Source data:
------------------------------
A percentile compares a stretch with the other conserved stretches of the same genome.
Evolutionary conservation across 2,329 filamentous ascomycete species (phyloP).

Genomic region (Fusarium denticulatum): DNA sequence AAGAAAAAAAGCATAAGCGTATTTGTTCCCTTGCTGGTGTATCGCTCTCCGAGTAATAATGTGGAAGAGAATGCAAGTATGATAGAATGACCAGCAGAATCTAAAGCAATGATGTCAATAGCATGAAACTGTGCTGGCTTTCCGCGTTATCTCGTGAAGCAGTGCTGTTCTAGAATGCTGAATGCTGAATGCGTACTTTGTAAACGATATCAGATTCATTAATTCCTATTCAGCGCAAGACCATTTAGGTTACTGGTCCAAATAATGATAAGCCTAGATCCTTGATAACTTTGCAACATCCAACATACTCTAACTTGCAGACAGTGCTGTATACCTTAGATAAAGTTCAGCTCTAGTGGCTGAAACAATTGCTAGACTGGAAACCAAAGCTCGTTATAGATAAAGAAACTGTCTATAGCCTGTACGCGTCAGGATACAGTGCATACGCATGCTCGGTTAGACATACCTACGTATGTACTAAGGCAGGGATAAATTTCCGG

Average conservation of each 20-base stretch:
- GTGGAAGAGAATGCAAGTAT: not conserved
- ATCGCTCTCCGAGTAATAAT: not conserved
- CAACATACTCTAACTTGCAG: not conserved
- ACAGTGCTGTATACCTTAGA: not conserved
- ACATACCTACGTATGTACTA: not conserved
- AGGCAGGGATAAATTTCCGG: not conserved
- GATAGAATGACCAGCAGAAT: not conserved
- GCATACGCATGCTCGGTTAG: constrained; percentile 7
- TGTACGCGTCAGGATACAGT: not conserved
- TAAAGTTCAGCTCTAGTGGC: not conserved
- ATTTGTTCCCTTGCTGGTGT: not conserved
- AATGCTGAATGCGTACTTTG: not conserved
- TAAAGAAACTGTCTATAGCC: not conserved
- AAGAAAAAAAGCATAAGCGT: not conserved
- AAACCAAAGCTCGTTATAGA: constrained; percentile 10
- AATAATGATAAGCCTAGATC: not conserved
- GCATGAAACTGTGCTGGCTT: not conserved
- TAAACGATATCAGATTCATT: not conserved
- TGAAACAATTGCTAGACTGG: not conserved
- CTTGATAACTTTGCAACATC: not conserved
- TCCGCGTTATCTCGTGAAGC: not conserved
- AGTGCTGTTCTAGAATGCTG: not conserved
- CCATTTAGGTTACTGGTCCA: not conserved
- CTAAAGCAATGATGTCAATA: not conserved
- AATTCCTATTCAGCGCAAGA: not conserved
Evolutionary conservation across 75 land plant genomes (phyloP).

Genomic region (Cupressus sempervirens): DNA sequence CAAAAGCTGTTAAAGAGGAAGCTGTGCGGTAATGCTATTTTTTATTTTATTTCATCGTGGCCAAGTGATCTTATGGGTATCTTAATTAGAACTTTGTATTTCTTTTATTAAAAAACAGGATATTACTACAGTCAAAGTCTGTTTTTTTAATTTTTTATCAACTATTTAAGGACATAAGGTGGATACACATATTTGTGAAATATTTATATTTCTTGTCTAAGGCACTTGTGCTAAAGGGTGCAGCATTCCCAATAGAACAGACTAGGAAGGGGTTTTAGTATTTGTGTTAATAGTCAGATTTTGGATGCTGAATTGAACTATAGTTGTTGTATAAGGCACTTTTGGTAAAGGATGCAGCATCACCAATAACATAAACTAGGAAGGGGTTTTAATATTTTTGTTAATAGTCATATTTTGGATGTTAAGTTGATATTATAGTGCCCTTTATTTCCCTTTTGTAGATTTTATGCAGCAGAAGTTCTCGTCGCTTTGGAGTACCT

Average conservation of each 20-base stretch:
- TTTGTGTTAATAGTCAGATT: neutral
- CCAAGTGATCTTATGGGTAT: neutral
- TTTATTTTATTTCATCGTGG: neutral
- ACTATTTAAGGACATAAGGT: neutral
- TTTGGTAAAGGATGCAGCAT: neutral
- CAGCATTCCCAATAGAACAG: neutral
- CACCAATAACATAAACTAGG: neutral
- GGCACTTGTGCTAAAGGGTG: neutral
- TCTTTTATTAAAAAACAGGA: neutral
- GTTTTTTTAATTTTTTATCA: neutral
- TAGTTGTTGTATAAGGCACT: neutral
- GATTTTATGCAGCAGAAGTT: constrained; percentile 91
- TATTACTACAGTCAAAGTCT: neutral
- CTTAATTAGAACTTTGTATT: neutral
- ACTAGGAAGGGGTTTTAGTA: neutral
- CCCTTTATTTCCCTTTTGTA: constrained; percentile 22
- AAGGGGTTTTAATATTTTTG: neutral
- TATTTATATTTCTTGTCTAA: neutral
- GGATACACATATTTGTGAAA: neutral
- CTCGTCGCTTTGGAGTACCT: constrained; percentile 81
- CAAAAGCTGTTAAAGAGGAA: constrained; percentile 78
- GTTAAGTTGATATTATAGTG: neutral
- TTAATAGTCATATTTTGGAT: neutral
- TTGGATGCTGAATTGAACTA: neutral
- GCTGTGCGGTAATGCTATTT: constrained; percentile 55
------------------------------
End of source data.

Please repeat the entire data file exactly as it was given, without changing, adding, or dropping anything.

A percentile compares a stretch with the other conserved stretches of the same genome.
Evolutionary conservation across 2,329 filamentous ascomycete species (phyloP).

Genomic region (Fusarium denticulatum): DNA sequence AAGAAAAAAAGCATAAGCGTATTTGTTCCCTTGCTGGTGTATCGCTCTCCGAGTAATAATGTGGAAGAGAATGCAAGTATGATAGAATGACCAGCAGAATCTAAAGCAATGATGTCAATAGCATGAAACTGTGCTGGCTTTCCGCGTTATCTCGTGAAGCAGTGCTGTTCTAGAATGCTGAATGCTGAATGCGTACTTTGTAAACGATATCAGATTCATTAATTCCTATTCAGCGCAAGACCATTTAGGTTACTGGTCCAAATAATGATAAGCCTAGATCCTTGATAACTTTGCAACATCCAACATACTCTAACTTGCAGACAGTGCTGTATACCTTAGATAAAGTTCAGCTCTAGTGGCTGAAACAATTGCTAGACTGGAAACCAAAGCTCGTTATAGATAAAGAAACTGTCTATAGCCTGTACGCGTCAGGATACAGTGCATACGCATGCTCGGTTAGACATACCTACGTATGTACTAAGGCAGGGATAAATTTCCGG

Average conservation of each 20-base stretch:
- GTGGAAGAGAATGCAAGTAT: not conserved
- ATCGCTCTCCGAGTAATAAT: not conserved
- CAACATACTCTAACTTGCAG: not conserved
- ACAGTGCTGTATACCTTAGA: not conserved
- ACATACCTACGTATGTACTA: not conserved
- AGGCAGGGATAAATTTCCGG: not conserved
- GATAGAATGACCAGCAGAAT: not conserved
- GCATACGCATGCTCGGTTAG: constrained; percentile 7
- TGTACGCGTCAGGATACAGT: not conserved
- TAAAGTTCAGCTCTAGTGGC: not conserved
- ATTTGTTCCCTTGCTGGTGT: not conserved
- AATGCTGAATGCGTACTTTG: not conserved
- TAAAGAAACTGTCTATAGCC: not conserved
- AAGAAAAAAAGCATAAGCGT: not conserved
- AAACCAAAGCTCGTTATAGA: constrained; percentile 10
- AATAATGATAAGCCTAGATC: not conserved
- GCATGAAACTGTGCTGGCTT: not conserved
- TAAACGATATCAGATTCATT: not conserved
- TGAAACAATTGCTAGACTGG: not conserved
- CTTGATAACTTTGCAACATC: not conserved
- TCCGCGTTATCTCGTGAAGC: not conserved
- AGTGCTGTTCTAGAATGCTG: not conserved
- CCATTTAGGTTACTGGTCCA: not conserved
- CTAAAGCAATGATGTCAATA: not conserved
- AATTCCTATTCAGCGCAAGA: not conserved
Evolutionary conservation across 75 land plant genomes (phyloP).

Genomic region (Cupressus sempervirens): DNA sequence CAAAAGCTGTTAAAGAGGAAGCTGTGCGGTAATGCTATTTTTTATTTTATTTCATCGTGGCCAAGTGATCTTATGGGTATCTTAATTAGAACTTTGTATTTCTTTTATTAAAAAACAGGATATTACTACAGTCAAAGTCTGTTTTTTTAATTTTTTATCAACTATTTAAGGACATAAGGTGGATACACATATTTGTGAAATATTTATATTTCTTGTCTAAGGCACTTGTGCTAAAGGGTGCAGCATTCCCAATAGAACAGACTAGGAAGGGGTTTTAGTATTTGTGTTAATAGTCAGATTTTGGATGCTGAATTGAACTATAGTTGTTGTATAAGGCACTTTTGGTAAAGGATGCAGCATCACCAATAACATAAACTAGGAAGGGGTTTTAATATTTTTGTTAATAGTCATATTTTGGATGTTAAGTTGATATTATAGTGCCCTTTATTTCCCTTTTGTAGATTTTATGCAGCAGAAGTTCTCGTCGCTTTGGAGTACCT

Average conservation of each 20-base stretch:
- TTTGTGTTAATAGTCAGATT: neutral
- CCAAGTGATCTTATGGGTAT: neutral
- TTTATTTTATTTCATCGTGG: neutral
- ACTATTTAAGGACATAAGGT: neutral
- TTTGGTAAAGGATGCAGCAT: neutral
- CAGCATTCCCAATAGAACAG: neutral
- CACCAATAACATAAACTAGG: neutral
- GGCACTTGTGCTAAAGGGTG: neutral
- TCTTTTATTAAAAAACAGGA: neutral
- GTTTTTTTAATTTTTTATCA: neutral
- TAGTTGTTGTATAAGGCACT: neutral
- GATTTTATGCAGCAGAAGTT: constrained; percentile 91
- TATTACTACAGTCAAAGTCT: neutral
- CTTAATTAGAACTTTGTATT: neutral
- ACTAGGAAGGGGTTTTAGTA: neutral
- CCCTTTATTTCCCTTTTGTA: constrained; percentile 22
- AAGGGGTTTTAATATTTTTG: neutral
- TATTTATATTTCTTGTCTAA: neutral
- GGATACACATATTTGTGAAA: neutral
- CTCGTCGCTTTGGAGTACCT: constrained; percentile 81
- CAAAAGCTGTTAAAGAGGAA: constrained; percentile 78
- GTTAAGTTGATATTATAGTG: neutral
- TTAATAGTCATATTTTGGAT: neutral
- TTGGATGCTGAATTGAACTA: neutral
- GCTGTGCGGTAATGCTATTT: constrained; percentile 55